“It comes across real because I had some stuff that I clearly needed to say.”

backstage with Machine Gun Kelly

backstage with Machine Gun Kelly

The haunting barks of ‘The Gunner’ snarls as a punching biography, whilst ‘Golden God’ adds an extra swagger to his tale, referring to himself as the “David Bowie of this generation” but semi-bitter on the wrong end of “still almost famous.” Yet softer tracks, like the lustrous pop duet with Camila Cabello, has a sultry endear, and ‘Rehab’ is a melancholic delve into the inescapable web of love and addiction. “I think that people need to get back to doing whatever it is they can do. God damn if there’s that many people doing xanax and you know, doing those other things, we wouldn’t have that many prescription drugs left in the world, it’s just not possible. You know what I mean?

“Some of these people need to talk about what they’re actually doing and what they’re actually doing. The feel has been lost in music a little bit.”

There’s a Peter Pan character to Machine Gun Kelly, he’s sort of been a lost boy, ruling the roost in his town and leading a gang of others just like him. But bloom feels like he’s grabbed hold of his shadow and sewn it to his feet. He’s walking stronger, higher, with more confidence than ever. 27 “is the newest and freshest energy that we’ve ever felt as a band and as Machine Gun Kelly period.” The process of writing, recording and performing has been a liberation, an acceptance, a deep fucking sigh of relief and a step away from self-destruct and tragedy.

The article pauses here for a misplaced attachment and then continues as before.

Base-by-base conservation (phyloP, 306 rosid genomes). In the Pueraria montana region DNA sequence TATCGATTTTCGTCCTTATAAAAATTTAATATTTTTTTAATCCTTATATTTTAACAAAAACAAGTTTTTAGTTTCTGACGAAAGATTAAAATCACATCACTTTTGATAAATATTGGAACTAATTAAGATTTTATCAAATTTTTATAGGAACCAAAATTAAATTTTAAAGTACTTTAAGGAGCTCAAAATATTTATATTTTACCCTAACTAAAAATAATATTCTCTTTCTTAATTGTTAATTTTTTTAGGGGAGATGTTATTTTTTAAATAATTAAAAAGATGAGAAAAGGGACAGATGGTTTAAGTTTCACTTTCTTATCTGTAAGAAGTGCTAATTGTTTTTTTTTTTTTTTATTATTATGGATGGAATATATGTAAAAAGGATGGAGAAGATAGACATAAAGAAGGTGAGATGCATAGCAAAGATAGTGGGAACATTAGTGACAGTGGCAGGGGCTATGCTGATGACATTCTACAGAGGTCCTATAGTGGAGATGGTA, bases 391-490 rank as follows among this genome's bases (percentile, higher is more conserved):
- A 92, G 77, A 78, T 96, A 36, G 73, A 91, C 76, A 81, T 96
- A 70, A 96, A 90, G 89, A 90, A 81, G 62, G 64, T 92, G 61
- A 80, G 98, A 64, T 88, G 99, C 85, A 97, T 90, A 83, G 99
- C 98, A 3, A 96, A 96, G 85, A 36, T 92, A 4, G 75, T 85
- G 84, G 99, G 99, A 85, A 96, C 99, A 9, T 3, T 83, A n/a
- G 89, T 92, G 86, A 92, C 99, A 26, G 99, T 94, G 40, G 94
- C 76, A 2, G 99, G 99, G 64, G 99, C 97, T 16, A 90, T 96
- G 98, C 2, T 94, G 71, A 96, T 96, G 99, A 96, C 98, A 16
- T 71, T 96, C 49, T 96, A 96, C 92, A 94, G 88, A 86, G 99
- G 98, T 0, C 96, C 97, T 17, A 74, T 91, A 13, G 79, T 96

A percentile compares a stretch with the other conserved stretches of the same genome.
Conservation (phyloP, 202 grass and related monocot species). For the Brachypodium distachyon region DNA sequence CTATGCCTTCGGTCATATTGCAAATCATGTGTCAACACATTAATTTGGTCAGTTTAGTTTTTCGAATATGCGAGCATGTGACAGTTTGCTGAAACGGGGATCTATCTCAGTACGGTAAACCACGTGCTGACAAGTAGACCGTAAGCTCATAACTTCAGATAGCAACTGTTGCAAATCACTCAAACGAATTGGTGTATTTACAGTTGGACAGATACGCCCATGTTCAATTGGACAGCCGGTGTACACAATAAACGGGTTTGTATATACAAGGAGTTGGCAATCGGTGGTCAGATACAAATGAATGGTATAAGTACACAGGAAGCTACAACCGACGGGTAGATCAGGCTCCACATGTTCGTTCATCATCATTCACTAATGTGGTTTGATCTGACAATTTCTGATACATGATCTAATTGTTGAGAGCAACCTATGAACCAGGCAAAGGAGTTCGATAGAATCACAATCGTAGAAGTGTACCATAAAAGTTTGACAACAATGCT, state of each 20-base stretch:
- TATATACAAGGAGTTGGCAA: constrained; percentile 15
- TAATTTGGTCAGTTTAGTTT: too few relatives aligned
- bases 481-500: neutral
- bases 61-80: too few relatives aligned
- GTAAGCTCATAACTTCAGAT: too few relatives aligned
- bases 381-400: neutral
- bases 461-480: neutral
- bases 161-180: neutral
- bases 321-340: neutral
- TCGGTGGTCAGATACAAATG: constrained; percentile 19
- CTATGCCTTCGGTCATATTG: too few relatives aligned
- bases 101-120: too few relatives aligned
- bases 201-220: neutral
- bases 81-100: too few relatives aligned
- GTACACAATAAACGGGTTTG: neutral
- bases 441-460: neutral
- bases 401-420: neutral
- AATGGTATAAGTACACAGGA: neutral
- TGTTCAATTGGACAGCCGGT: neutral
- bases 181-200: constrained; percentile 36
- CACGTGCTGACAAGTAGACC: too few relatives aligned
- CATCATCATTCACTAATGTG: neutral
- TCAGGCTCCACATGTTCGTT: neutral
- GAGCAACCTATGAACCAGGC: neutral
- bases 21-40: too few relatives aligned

Take ‘At My Best’ for example, a sobering heartfelt note to anybody struggling to find acceptance. Poignant and hopeful, “I wrote this song as a message for help/On behalf of anybody finding their-self” MGK speaks to the dreamers.

Similarly, his show is a cathartic release, flooded with laser lights, smoke and an intimacy that sparks a connection not only between artist and fan, but a collective crowd. Inspired by lost icons, their values steer the riled momentum. Paying tribute to the great Chester Bennington, MGK told the crowd; “I wouldn’t be here if I wasn’t a kid in a crowd watch my idol tear the stage up, so this one is for a close friend of all of us.” before stripping back the classic, ‘Numb’.

backstage with Machine Gun Kelly